World Bank Suspends Controversial Labour Indicator
Move points to new development thinking
In an important shift in the World Bank’s approach to development, only two days after this year’s spring meetings the Bank announced the suspension of the controversial “Employing Worker” Indicator (EWI) and a commitment to re-examine and revise both the EWI and the “Paying Taxes” Indicator in its annual country-ranking exercise called Doing Business. WDEV reports from Washington.
The World Bank’s highest-circulation annual flagship publication, Doing Business measures the cost to firms of selected business regulations in 181 countries and then ranks each country with a global Doing Business Rank based on each country’s ease of doing business. While the Report rates governments on a number of constructive topics, it also includes the EWI, which gives the best scores to countries that have the least amount of labour regulation in areas such as minimum wage levels, maximum hours per work week, requirements for advanced notice for layoffs, and severance pay ... ... this article comes up in WDEV 3/May-Jun 2009 and is for subscribers only. For direct log in >>> click here.If you have no subscription >>> pick your option or >>>
At first glance, everyday life seems not to have changed in Istanbul. The streets are congested; people hurry to the ferry or the bus. For weeks, there has been no terror attack. Nevertheless, there are some visible changes. There are much more policemen in the streets. In some days, the Istiklal Caddesi, the main shopping street on the European side, seems to be under a state of siege. At every street corner, there is police van with the blue light switched on.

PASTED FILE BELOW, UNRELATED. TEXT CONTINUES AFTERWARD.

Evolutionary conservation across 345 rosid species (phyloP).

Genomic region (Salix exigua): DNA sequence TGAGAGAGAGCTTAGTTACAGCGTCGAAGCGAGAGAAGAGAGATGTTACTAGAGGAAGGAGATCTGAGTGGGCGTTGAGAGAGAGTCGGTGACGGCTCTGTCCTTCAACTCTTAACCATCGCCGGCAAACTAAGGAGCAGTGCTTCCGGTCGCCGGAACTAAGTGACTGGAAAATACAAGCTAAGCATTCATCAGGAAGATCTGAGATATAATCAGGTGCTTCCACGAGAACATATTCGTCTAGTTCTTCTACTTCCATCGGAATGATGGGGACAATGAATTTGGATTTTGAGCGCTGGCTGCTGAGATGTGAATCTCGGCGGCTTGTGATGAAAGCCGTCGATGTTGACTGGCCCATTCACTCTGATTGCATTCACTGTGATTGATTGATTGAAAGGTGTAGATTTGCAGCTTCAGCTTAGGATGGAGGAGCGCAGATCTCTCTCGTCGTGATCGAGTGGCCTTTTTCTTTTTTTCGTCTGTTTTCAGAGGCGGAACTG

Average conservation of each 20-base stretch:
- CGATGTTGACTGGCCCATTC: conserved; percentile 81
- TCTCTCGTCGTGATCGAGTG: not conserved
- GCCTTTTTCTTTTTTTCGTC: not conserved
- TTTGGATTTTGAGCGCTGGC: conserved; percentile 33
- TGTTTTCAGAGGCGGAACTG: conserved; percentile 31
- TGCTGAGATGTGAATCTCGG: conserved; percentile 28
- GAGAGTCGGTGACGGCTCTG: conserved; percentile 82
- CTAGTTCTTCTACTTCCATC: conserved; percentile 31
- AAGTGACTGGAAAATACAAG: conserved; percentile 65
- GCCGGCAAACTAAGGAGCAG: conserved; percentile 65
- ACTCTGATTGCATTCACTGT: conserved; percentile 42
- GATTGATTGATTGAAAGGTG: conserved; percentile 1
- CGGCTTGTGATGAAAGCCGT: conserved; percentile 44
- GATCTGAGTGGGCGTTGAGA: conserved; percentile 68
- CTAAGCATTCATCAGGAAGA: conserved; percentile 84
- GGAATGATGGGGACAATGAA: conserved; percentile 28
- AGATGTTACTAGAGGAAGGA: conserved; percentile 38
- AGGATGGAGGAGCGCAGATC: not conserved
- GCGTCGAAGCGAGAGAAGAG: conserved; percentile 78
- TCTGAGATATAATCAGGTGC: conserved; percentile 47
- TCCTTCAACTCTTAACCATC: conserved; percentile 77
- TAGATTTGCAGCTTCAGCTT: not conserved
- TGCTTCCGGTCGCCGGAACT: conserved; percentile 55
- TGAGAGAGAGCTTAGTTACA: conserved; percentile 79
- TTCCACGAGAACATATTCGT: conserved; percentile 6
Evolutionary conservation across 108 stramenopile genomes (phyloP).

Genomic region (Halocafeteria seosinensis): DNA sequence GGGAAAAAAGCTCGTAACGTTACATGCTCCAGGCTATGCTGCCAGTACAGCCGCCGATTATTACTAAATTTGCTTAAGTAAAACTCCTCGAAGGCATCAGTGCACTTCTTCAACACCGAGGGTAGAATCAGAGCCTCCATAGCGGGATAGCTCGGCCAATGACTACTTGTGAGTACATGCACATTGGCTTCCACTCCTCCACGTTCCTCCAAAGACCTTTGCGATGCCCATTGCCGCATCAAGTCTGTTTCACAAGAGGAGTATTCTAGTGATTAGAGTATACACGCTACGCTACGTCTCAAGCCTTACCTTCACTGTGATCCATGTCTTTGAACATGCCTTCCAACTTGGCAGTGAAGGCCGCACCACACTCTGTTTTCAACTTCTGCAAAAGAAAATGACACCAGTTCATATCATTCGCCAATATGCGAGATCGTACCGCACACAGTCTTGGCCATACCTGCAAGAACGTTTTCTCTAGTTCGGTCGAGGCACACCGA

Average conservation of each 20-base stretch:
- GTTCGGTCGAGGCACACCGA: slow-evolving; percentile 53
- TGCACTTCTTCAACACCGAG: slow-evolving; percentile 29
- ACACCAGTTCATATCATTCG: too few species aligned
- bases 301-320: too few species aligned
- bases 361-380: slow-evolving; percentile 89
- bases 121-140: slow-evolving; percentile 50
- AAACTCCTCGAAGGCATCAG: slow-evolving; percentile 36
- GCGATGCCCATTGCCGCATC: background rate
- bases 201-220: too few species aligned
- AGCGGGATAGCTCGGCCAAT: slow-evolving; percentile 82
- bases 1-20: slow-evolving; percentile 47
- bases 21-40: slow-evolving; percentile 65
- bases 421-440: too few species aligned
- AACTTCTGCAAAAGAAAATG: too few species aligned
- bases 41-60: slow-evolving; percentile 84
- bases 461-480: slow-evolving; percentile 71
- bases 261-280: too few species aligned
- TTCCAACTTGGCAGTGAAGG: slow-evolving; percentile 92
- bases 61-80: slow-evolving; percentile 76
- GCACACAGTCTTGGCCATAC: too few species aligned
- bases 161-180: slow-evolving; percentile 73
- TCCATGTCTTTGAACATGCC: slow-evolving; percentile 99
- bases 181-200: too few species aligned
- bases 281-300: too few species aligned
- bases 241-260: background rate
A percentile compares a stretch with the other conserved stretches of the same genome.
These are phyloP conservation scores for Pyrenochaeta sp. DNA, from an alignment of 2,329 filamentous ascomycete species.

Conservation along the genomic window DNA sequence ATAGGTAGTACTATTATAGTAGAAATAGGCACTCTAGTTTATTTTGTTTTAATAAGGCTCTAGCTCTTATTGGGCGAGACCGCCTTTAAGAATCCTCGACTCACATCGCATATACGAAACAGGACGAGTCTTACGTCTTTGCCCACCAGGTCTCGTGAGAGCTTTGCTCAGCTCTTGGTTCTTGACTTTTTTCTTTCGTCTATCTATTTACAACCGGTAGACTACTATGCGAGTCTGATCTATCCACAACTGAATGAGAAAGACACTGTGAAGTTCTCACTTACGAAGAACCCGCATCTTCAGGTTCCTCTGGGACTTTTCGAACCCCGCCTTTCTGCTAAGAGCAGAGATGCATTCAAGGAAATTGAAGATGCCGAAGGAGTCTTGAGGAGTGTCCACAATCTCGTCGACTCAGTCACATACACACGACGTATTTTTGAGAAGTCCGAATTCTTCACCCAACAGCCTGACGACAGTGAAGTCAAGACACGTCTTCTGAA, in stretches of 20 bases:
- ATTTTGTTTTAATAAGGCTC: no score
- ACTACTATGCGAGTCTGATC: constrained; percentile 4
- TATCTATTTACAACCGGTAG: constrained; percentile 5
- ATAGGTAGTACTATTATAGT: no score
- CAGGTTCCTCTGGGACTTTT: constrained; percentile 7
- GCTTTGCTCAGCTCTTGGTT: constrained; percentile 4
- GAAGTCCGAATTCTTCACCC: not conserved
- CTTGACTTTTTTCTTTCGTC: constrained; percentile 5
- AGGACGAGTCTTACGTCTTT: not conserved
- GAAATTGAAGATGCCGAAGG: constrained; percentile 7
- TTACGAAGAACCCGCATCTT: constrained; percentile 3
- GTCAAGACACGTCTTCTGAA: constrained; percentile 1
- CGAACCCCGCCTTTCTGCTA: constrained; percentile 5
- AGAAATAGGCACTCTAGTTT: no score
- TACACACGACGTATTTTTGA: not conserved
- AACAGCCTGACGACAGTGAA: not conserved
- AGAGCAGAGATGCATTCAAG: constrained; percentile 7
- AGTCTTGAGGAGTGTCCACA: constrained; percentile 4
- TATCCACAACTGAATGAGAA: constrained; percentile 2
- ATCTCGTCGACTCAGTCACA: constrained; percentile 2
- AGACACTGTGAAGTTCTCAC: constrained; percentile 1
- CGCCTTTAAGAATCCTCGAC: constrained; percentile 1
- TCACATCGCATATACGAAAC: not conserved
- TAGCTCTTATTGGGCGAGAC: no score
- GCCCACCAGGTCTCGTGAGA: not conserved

Recent disturbing trends in international finance have particularly problematic implications, especially for developing countries. The new United Nations report, World Economic Situation and Prospects 2017 (WESP 2017), is the only recent report of a multilateral inter-governmental organization to recognize these problems, especially as they are relevant to the financing requirements for achieving the Sustainable Development Goals (SDGs).
The Trump government signals unequivocally the end of international US hegemony. An international hegemon is able to define rules that find relatively broad acceptance internationally and plays a role in safeguarding international economic stability. The Trump government announced measures that go against the present economic rules while not proposing new ones.
The global deficit in quality jobs and deteriorating economic conditions in a number of regions threatens to undo decades of progress in poverty reduction, warns a new report by the International Labour Organization (ILO), the World Employment and Social Outlook (WESO) 2016.
Weakening of workers' rights in most regions is being aggravated by severe crackdowns on freedom of speech and assembly, according to the 2016 Global Rights Index. Restrictions on freedom of speech and assembly, including severe crackdowns in some countries, increased by 22%, with 50 out of 141 countries surveyed recording restrictions.